When metta arises it has got to be sincere and come from the depth of one’s heart. It should be encouraged to flow abundantly and freely without inhibition. There is nothing wrong with giving metta to anyone, only it is to be given in a suitable manner with wisdom and guarded against attachment.

When metta arises one enables and urges it on with the use of 4 aspirations.
1. May he/she be free from enmity/danger
2. May he/she be free from mental suffering
3. May he/she be free from physical suffering
4. May he/she take care of himself/herself happily

The principle is that when we make each aspiration we do so with metta. This would arouse more metta to keep it flowing on. It is also important that we understand the meaning of these aspirations clearly and sincerely mean it. Before the metta from the first one dies down, we make it continue on by using the next. When we have used the 4th aspiration we start again with the first. This can go on indefinitely.

The second point is that when one aspiration, e.g., “May he be free from enmity”, is very effective and can produce strong metta which can last a long time, then we can let this flow go on as long as possible, in which case it would continue to deepen.

However, if the aspiration is not very effective, we may skip it or pass through it quickly.

A third point here is that there is a more positive aspect of each aspiration which can be borne in mind. If one intends to emphasise a more positive aspect it can be used with much effectiveness looking into the meaning of each aspiration.

Enmity may refer to enmity within (e.g. defilement) and without us. A more positive aspect will be “May he have a lot of loving kindness”. Therefore we may also use the wish “May he be safe”. Enmity may also mean any dangerous and harmful elements within (e.g. defilements, bad kammic results ripening) or without (e.g. catastrophes, accident etc.)

Mental suffering refers to mental anguish, sorrow, frustrations, fears, despair, irritation and all types of defilements that are present to no end, as well as the unsatisfactoriness of conditioned existence. “May he/she be peaceful and happy” is a positive wish for this second aspiration.

Physical suffering will include all forms of physical discomfort, illness, ailments and incompleteness. It is possible that the wish can be put as “May he/she be healthy and strong”.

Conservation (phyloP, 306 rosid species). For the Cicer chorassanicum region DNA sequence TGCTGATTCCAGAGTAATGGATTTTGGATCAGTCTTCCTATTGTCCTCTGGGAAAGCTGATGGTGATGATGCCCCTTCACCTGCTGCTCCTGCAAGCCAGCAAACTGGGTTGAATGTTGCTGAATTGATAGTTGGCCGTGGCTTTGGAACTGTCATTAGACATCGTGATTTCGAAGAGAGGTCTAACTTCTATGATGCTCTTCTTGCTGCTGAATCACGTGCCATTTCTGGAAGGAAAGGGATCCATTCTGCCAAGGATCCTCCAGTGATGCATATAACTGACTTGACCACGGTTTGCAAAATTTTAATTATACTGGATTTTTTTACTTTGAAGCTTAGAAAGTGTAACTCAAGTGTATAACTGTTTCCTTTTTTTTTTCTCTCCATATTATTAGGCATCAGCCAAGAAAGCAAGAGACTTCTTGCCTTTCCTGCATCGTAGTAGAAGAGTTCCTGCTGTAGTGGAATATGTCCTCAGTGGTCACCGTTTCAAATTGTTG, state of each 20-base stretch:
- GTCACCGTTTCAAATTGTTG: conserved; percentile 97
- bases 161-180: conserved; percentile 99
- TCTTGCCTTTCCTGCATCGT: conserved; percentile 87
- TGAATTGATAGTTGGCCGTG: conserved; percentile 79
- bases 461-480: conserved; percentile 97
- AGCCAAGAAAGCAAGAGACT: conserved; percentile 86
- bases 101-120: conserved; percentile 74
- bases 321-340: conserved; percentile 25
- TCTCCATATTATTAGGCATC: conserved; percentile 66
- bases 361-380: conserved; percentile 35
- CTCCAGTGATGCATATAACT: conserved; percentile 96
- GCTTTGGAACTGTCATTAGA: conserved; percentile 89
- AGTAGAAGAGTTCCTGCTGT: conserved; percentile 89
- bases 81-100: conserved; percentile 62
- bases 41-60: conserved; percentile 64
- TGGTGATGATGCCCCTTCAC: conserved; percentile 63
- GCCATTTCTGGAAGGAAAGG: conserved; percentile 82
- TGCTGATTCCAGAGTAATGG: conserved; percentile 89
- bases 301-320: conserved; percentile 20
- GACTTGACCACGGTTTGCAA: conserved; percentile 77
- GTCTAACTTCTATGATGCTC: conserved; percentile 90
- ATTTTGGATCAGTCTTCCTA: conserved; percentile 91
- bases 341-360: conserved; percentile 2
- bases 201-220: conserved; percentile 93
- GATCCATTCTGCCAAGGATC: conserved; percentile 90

This means that we wish him (or her) to be able to carry out all the activities in his life or maintenance of life such as waking up, eating, caring for his livelihood, looking after his children, wife, house, while resting, carrying out his spiritual activities and even having peaceful sleep.

The last of those aspirations is by itself positive. The negative variant can be “May he not have any trouble, problems, obstacles in taking care of himself”.
I have tried this on myself and others and it does have a different effect psychologically, stronger towards well-wishing than negative phrasing which tends towards compassion and cancellation of suffering. This is therefore one part that is worth consideration. A possible alternative would be to use both, which would increase the aspirations from 4 to 8.

Here we also notice that too many aspirations for the beginner may not be beneficial to concentration. Hence we stick to just 4 aspirations.
Another modification can be considered if a further specification of the wish is required, such as “May he be free from the deadly disease of cancer which is afflicting him”, or maybe even a single wish for a son that he may be able to do well in his studies.

These are more specific and therefore not applicable all the time and to everyone. Nevertheless, it is a wholesome wish of metta and, when made with strong and deep concentration, will have its effects.

At the beginning, the flow is not smooth and does not last long. One has to guard against just merely reciting the aspiration without feeling. One has to guard against indiscriminate and uncontrolled thinking (which leads to restlessness) while trying to arouse metta. One also has to guard against frustration if metta does not arise. Therefore it is very important that mindfulness is present when these hindrances arise.